Thursday, August 29, 2013

Evidence of the Divine Origin of the Torah 2.0

Evidence of the Divine Origin of the Torah
We will now take a break from our analysis and refutation of Zeligman's attacks and focus on what is the rational basis of belief in Judaism. We will resume our refutation of Zeligman at a later date.

The purpose of this essay is to provide evidence that G-d gave the Jewish people the Torah at Sinai approximately 3300 years ago. I will not attempt to provide absolute proof for this, since absolute proof is almost impossible to find for most historical occurrences. We believe historical occurrences if the evidence suggests that it is likely true. Is anyone today 100% certain that Lewis and Clark discovered much territory in the western US? Perhaps they made it up or embellished their experiences? Yet we believe in Lewis and Clark’s expedition because the evidence suggests that this is so.
Nor do we use absolute proof for most of our life’s decisions, such as choosing a mate, buying a house, or choosing a university. So too, when choosing whether to believe and/or follow a divine Torah, what is required is strong evidence that it is G-d given. If the evidence is there, it is likely true.  
In general, people who require absolute proof are either intellectually immature or trying to shut down a conversation. We cannot even be sure that we are who we perceive ourselves to be. Perhaps we are hallucinating and in reality we are someone else? But the truth is that we make life’s decisions based on what is most likely true and what seems to be factually correct.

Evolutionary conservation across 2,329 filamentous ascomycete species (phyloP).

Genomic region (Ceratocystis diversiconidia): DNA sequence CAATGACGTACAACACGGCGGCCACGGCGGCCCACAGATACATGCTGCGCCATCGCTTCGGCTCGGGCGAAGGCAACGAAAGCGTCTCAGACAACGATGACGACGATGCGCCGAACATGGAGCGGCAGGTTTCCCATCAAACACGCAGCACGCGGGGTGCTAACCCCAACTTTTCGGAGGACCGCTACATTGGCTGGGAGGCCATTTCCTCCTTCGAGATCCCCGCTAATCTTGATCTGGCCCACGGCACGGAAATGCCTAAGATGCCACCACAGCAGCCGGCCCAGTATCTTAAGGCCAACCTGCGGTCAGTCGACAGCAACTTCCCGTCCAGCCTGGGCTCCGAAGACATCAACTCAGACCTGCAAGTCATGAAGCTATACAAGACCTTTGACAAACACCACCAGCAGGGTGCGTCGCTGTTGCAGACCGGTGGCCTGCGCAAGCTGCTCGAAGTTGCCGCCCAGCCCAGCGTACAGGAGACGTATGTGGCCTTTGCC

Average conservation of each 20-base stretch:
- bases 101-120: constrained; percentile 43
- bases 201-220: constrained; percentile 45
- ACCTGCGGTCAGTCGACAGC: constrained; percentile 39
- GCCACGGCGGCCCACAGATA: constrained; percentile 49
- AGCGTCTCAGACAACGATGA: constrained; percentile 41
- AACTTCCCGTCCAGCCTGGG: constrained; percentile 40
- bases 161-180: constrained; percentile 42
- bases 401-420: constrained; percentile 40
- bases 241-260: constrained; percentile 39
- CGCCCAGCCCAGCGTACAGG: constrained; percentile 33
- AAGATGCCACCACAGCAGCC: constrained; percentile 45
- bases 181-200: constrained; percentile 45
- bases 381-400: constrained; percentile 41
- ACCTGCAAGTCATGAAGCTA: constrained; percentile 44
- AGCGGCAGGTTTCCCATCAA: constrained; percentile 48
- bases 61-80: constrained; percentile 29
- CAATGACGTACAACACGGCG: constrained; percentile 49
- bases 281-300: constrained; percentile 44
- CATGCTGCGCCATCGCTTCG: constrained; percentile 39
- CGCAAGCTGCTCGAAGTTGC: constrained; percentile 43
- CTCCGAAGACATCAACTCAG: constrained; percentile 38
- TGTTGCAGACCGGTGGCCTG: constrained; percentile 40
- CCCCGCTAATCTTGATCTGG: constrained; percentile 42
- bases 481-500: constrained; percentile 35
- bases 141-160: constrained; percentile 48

The Nature of the Evidence Being Presented
I will attempt to provide pieces of evidence which, if taken by themselves, will not necessarily convince anyone of the divine origin of Torah. The strength of these arguments is not in each individual piece of evidence, but in the totality of the evidence being presented. That is, if you take all of the points being made altogether, you will see that they present a strong case for the divine origin of the Torah. While a skeptic can poke holes in each argument by itself, or say that there are other possibilities as to how they could have occurred, an honest observer will be impressed by the totality of the evidence.
What I will attempt to do is bring each piece of evidence and explain it concisely. I may cite an objection to the evidence from atheist/skeptic sources, and then explain why their objections are invalid.